Diagnostic Approach to COVID-Linked ITP

Distinguishing COVID-related ITP from other causes of low platelets can prove challenging amid the multisystem organ dysfunction the infection itself may trigger. Key principles aiding diagnosis include:

  • Timing relative to acute infection – ruling out early sepsis-induced thrombocytopenia
  • Normal white cells and hemoglobin – isolating platelet destruction
  • Checking for platelet autoantibodies
  • Examining blood smear morphology

Overall, COVID-associated ITP represents a primarily clinical diagnosis after exclusion of other thrombocytopenic disorders or secondary ITP drivers. Monitoring through recovery and following platelet trends proves informative regarding likely ITP persistence versus transient depletion during peak infection.

Treatment Approach to COVID-Linked ITP

General treatment guidelines for symptomatic ITP patients remain applicable to COVID-positive cases or those with onset following SARS-CoV-2 infection. However, recognizing potential for enhanced severity mandates vigilant monitoring and lower thresholds for aggressive intervention.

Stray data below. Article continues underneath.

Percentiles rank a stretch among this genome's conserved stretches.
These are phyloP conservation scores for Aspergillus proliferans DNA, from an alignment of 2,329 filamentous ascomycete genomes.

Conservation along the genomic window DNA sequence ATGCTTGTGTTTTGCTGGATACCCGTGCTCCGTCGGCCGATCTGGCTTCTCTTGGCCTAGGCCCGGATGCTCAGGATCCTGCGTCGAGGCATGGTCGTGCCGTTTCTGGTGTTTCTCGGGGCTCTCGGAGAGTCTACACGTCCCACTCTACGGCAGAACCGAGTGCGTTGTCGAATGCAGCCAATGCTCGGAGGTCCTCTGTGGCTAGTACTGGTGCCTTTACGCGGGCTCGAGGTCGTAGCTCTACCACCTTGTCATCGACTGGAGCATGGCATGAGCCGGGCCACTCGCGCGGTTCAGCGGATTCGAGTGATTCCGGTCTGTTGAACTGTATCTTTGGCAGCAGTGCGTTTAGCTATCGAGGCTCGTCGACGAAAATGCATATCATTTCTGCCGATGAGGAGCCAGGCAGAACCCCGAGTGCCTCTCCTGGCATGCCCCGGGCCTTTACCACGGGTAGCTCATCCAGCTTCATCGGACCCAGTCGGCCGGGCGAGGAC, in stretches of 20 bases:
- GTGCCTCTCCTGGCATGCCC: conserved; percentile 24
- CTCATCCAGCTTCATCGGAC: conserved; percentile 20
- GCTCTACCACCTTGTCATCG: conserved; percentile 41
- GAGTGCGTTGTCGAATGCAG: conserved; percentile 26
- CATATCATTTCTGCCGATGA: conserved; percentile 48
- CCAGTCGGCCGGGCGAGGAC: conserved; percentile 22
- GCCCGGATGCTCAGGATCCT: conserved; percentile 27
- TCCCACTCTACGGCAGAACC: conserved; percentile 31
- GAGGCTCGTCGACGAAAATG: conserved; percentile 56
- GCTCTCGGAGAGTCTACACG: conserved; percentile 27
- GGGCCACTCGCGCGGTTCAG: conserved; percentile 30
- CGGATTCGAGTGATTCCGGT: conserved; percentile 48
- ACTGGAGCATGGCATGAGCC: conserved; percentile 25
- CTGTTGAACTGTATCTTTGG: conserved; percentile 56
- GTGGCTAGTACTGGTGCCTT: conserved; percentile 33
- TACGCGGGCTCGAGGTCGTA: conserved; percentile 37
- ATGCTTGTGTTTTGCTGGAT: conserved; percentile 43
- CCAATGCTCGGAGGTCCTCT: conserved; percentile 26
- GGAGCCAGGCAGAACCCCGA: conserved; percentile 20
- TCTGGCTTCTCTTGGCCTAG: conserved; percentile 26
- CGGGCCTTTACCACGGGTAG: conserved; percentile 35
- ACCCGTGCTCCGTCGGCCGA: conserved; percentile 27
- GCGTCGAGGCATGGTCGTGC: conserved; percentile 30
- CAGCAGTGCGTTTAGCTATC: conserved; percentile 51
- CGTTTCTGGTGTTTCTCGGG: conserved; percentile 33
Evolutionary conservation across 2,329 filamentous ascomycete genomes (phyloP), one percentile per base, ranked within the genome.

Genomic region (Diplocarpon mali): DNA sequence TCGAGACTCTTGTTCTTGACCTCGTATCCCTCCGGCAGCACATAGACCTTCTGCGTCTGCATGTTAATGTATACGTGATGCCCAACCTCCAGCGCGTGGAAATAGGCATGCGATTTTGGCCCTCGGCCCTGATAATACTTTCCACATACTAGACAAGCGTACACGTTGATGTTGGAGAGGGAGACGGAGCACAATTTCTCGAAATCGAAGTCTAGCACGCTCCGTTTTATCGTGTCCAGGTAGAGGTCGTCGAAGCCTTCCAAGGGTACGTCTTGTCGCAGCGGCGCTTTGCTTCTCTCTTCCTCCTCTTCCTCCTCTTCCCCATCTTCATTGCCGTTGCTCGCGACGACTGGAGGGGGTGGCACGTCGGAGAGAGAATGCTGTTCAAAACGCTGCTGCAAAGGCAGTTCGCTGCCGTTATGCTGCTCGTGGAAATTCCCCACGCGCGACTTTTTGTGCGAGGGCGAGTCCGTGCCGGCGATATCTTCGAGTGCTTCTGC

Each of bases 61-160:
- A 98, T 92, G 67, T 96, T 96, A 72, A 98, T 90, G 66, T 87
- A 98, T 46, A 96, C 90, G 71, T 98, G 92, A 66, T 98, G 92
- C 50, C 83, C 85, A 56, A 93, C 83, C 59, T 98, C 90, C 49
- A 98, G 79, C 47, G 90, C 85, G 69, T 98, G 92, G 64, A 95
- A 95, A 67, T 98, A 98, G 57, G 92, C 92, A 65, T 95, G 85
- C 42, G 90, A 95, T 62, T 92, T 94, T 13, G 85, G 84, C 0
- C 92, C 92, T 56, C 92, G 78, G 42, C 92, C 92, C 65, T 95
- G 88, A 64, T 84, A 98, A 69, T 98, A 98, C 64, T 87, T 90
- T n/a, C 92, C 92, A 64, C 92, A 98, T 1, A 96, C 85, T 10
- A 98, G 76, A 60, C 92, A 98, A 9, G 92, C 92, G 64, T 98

First-line management options for COVID-associated ITP include:

  • High dose steroids: dexamethasone, prednisone
  • Intravenous immunoglobulin (IVIG)
  • Intravenous anti-D immunoglobulin
  • Thrombopoietin receptor agonists like eltrombopag or romiplostim to stimulate platelet production

Refractory cases justify rapid escalation to second-line immunosuppressant agents after weighing risks of additive infection vulnerability in the COVID-19 era.


Prognosis and Implications of COVID-Linked ITP

ITP onset or exacerbation during acute COVID-19 illness appears to trigger severe, even life-threatening hemorrhage in a subset of patients based on early case observations. This may indicate the combination of SARS-CoV-2 induced inflammation and subsequent autoantibody generation can lead to profound platelet destruction and bleeding diathesis.